Well I started jogging 4 years ago. After a loooonng period of inactivity of probably 10 years. Eating was my friend and companion. My brain could practically not tell whether I was bored or hungry. People used to bet over the large volumes of food I could eat. I felt so much joy eating.

I couldn’t play soccer back in high school; not because I wasn’t good. Well, I was better than most of my mates but my energy level immediately dropped from 100 to 1 every time I kicked a ball. I could heave and puff for so long everyone thought I was dying. I wondered why everyone else could play so actively but not me.
Post hoc, I would return to the dormitory and finish 2 bowls of kenkey- a local dish known for its satiety with ease – The gratification!
Then, one day during vacation. I borrowed my dad’s jogging shoes in an attempt to achieve the impossible with my fat body. I planned to run for 10 straight minutes, not even jog, and return home. I felt I was on cloud nine already, did a few push ups – 3 actually without breaking a sweat.
Then I set off. Suddenly, I started to feel dizzy after jogging a few centimetres from the gate. The world kept spinning and running in circles that I had to hold a wall to keep me from falling. My heart kept hitting hard against my chest. My stomach and legs felt so sore. “Was I burning calories already?” I asked myself as I slowly moved back to my room and continued my sleep.
I never went jogging until I got back to school. Eugene, a good friend of mine introduced me to jogging again – in a different style. He could jog for 40 minutes or more and move around afterwards like nothing had happened.
I would set the alarm at 5:30 am, however sleep could overwhelm me so much, water had to be poured on me to wake me up. I would then sulk walking 85% of the journey and jogging 2%. What I did with the rest of the journey, I have no idea!

Then I made up my mind, If he was doing it, I could do it too! He wasn’t less human than I was. He was a sports boy back in high school so he had an earlier start. I could do this, I kept encouraging myself.
I made it a daily routine, jogging at least 10 minutes every day. “Start low and go slow”. I ran every day until it became a habit. I would return feeling so sore that I slept throughout the day without attending lectures – My dad isn’t supposed to see this.
Jogging felt so good I wanted to do it often.

Now, I was jogging both in the morning and evening. 15 minutes in the morning and 15 minutes in the evening. Sometimes I would get so tired, and skip jogging for 2 solid weeks. My body, in response, would bounce back into its former state- just like a yo-yo.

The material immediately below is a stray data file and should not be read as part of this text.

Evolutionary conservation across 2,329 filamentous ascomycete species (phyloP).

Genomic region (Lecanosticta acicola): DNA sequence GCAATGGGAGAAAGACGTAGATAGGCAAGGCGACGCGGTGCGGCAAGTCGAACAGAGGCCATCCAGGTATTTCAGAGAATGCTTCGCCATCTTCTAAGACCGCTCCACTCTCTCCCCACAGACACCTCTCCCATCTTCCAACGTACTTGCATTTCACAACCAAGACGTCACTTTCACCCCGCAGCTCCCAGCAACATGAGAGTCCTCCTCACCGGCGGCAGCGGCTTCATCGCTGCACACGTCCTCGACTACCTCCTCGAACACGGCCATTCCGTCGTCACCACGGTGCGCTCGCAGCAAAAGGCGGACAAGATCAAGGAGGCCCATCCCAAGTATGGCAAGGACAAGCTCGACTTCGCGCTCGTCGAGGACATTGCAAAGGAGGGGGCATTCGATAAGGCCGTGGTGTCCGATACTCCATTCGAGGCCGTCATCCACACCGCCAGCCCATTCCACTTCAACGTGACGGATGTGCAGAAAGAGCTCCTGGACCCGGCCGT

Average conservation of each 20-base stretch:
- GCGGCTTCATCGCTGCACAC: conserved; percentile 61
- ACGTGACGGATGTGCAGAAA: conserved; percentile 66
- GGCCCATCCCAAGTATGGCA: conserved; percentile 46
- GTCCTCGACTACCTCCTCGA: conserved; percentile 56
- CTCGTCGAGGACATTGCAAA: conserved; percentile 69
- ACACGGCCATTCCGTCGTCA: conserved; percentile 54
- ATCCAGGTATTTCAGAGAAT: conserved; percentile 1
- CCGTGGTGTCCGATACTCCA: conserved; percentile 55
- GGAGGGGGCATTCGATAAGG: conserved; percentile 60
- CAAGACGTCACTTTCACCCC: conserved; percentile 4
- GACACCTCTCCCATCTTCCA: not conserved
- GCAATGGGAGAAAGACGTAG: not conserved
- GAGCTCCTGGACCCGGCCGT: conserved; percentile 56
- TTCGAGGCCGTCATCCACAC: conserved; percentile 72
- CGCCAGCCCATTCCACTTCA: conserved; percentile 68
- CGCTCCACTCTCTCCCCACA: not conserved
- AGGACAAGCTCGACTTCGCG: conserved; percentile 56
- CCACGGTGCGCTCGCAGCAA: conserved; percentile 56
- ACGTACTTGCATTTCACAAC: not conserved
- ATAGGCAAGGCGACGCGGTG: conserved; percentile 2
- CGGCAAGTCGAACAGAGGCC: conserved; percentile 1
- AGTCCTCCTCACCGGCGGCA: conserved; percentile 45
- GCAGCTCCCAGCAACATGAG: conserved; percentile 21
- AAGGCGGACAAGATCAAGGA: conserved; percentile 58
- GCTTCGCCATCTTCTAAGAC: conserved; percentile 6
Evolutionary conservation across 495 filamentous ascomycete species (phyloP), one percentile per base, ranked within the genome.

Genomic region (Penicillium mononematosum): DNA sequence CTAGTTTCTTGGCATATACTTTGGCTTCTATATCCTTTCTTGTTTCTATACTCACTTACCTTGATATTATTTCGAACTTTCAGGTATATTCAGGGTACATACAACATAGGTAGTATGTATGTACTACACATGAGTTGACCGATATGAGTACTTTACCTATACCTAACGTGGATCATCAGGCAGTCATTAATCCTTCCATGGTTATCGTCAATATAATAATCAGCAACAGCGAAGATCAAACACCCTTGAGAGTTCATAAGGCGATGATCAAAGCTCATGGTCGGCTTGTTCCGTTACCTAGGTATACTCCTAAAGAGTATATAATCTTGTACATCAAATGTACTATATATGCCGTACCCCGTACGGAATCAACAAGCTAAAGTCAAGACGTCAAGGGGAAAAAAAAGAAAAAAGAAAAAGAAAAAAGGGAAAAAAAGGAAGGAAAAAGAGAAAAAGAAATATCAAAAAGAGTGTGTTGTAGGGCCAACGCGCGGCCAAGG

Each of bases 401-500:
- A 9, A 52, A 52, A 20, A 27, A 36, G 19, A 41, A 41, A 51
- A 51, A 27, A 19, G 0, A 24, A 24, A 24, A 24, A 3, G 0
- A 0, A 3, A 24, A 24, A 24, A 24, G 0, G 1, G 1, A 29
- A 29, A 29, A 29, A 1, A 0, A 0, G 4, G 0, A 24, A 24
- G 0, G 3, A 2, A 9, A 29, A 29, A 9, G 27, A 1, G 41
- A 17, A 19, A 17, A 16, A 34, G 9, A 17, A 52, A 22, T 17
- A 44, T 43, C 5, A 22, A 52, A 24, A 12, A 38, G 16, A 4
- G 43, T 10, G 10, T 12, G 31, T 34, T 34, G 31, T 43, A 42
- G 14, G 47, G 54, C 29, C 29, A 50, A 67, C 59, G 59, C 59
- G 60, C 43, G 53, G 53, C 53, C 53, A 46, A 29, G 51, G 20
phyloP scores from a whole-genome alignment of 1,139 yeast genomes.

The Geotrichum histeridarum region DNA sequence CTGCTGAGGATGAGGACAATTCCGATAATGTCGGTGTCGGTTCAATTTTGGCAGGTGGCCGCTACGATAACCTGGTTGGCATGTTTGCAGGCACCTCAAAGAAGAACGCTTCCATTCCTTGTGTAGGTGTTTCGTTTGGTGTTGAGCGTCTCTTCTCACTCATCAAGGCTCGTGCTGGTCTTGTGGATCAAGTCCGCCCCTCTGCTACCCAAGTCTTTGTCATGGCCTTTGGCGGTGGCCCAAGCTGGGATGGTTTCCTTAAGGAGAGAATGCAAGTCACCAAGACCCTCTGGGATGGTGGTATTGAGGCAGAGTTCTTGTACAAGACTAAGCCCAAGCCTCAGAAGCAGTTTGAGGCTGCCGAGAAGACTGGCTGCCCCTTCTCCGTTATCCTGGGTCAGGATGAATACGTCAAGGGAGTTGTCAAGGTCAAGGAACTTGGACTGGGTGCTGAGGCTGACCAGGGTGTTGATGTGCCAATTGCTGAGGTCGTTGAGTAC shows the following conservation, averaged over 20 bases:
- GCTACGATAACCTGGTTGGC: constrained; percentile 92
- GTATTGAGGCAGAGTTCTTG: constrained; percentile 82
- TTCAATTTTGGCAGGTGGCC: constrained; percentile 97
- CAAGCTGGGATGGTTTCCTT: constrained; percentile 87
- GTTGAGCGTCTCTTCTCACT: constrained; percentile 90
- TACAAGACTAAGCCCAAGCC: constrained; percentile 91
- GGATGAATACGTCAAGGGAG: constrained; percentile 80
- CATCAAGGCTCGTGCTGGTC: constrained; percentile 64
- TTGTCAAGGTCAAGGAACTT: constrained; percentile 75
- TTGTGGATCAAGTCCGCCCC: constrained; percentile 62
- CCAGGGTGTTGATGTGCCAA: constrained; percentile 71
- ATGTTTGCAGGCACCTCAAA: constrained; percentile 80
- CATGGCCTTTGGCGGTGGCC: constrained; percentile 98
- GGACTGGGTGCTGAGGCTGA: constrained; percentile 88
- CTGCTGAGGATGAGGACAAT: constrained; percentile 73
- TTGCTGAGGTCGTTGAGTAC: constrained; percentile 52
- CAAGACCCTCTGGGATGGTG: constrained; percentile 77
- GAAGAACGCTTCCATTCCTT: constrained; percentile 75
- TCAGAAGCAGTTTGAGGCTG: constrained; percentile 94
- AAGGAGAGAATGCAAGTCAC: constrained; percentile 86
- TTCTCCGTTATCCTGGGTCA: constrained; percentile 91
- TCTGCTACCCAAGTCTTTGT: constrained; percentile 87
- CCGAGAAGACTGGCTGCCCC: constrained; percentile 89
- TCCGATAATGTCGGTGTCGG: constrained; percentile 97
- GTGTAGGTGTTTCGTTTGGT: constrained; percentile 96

How was I to unravel this mystery. The curious me kept reading about how to lose weight in various forms. The meal therapy. The water therapy. The no – sleep therapy. There were so many remedies I never knew of. So I gladly tried all, which were all exercises in futility. The yo-yo effect was so strong!
Then I let go of the bitter pill. I was ready to accept the outcome no matter what. Just keep jogging, no matter what. “Anytime I jog, it’s for my own benefit” I would say to myself whenever I started the journey.
Then, I started to jog for 20 minutes a day – in the morning, I cut down my food intake – The most painful part, and I started taking in lots of fruits.
I couldn’t see the effects but I was changing! I had lost so much weight now, that everyone who saw me asked if I had fallen ill recently. It’s amazing how everyone links losing weight to falling ill.
Physically and mentally, I was different! They say the key to a sound mind is a healthy body. Studying was less difficult now. I could walk for miles and jump rope for days, feeling so proud of myself. I checked my weight very often. It started from 90 kg dropped to 85 and finally to 70kg over the last two years.
Currently, I jog more than an hour and resume daily activities like nothing really happened. No matter how hard the journey may seem, all you need is a speck of resilience, determination and persistence. It can be done. Forget failure! If things don’t work out the way you want, hold your head high and be proud, try again. And again. And again!


Nothing in this world can take the place of persistence. Talent will not! nothing is more common than unsuccessful men with talent. Genius will not; the world is full of educated derelicts. Persistence and determination alone are omnipotent. The slogan Press On! has solved and always will solve the problems of the human race. – Calvin Coolidge

Have a wonderful week!

PhotoCredit : GoogleImages and my gallery